A good example of the underlying political attitudes that are still with us - is the recent propping up of the dairy industry because of a reduced demand caused by the government's response to the epidemic's.
    Here in East Devon I resent public money being used, an area that the E.A. consider inappropriate for such a land use. Local residents here suffer regular muddy flooding in winter, the roads are continuously potholed and the hedges damaged by over large vehicles. The local council and highways pay for the damage from our rates - the dairy farmers just carry on as if they have no responsibility whatsoever! They make no effort to maintain field edge buffers,regularly use contractors with huge vehicles to 'harvest' silage and maize. The smell and the disruption to local roads is a major problem for villagers throughout the year.
    I say all this as a land manager of a small area of land, managed primarily for ancient woodland, wildlife and orchards.

  2. Comment by Jane posted on

    Animals are not food

  3. Comment by andrew mier posted on

    England only?
    Surely it is time for our sovereign parliament at Westminster to "Take back control"and for us to have a truly national policy ?

  4. Comment by Helen Williams posted on

    Absolutely agree with you and it is so important that the public money is safeguarded so that the long term goals can be protected. Our trees that created the environment we breathe in every day are not all the same and do not have the same properties. Pine trees lead to acidification and the death of the soil for other crops and have shallow root systems. So NOT JUST ANY TREE. Some are water tolerant and others have long tap roots. There is a tree for every occasion and purpose and can help with flooding and the proliferation of a large diversity of wildlife and insects. I agree this is a phenomenally complicated subject and we need a massive input into information and a serious properly invested National Body is vital. It should be open to public scrutiny too.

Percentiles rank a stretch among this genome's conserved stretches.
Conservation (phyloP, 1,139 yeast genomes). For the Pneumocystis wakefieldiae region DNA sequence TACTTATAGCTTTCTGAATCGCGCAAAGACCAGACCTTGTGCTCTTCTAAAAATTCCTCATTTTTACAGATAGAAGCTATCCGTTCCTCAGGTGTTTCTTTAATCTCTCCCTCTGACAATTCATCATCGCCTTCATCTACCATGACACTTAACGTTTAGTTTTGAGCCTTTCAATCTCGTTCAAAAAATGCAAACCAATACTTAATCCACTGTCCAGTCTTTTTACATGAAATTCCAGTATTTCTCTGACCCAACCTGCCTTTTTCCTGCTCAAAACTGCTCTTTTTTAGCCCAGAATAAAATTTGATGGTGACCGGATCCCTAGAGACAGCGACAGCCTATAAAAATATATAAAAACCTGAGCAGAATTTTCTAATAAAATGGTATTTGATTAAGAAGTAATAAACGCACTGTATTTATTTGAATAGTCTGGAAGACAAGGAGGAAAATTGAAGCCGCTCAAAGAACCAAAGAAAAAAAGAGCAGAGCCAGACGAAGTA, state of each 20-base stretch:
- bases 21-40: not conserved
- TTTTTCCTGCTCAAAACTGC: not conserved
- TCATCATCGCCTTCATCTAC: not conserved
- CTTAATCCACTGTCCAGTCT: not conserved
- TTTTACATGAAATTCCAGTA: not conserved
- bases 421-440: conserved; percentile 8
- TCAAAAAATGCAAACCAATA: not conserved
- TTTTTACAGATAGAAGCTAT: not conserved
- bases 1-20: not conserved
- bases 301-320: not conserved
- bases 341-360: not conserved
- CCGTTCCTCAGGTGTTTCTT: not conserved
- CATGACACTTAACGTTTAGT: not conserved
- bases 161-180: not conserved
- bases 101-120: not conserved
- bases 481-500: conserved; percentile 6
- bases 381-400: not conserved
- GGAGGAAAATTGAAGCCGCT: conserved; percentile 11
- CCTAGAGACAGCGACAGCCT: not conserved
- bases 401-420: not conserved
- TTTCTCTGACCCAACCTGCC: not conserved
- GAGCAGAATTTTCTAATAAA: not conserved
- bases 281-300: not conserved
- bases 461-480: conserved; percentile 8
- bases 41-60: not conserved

5. Comment by Helen Williams posted on

    Lets hope that all the money invested in Land Use that is not farming is protected properly for the future and not just wasted in the short term for long term benefits for the land owner. If trees are planted they should be a proper mix of trees to benefit the land and soil with regard had to the benefits to the soil, acidification, the production of oxygen and the sustaining of diverse wildlife, the capture of water, flooding and the proliferation of insects and in particular those that pollinate our vegetables and fruit. The safe planting of trees including fruit and nut trees to protect them from the high winds that might come hand in hand with climate change.

  6. Comment by Kathryn Keeley posted on

    This is a subject so close to my heart. We hold the land in trust for future generations and it is important that those that use it, including animals are well catered for. Animal welfare activists should not be mad crazies looking for attention but sensible, practical people who genuinely care about the environment and the living things that use it. Government has a huge role to play in this in overseeing issues across the country as problems in one county can impact on neighbouring counties. Grazing animals and wildlife may cross county lines and a national overseeing body is really important to ensure a balance between agriculture, forestry, fisheries and wildlife.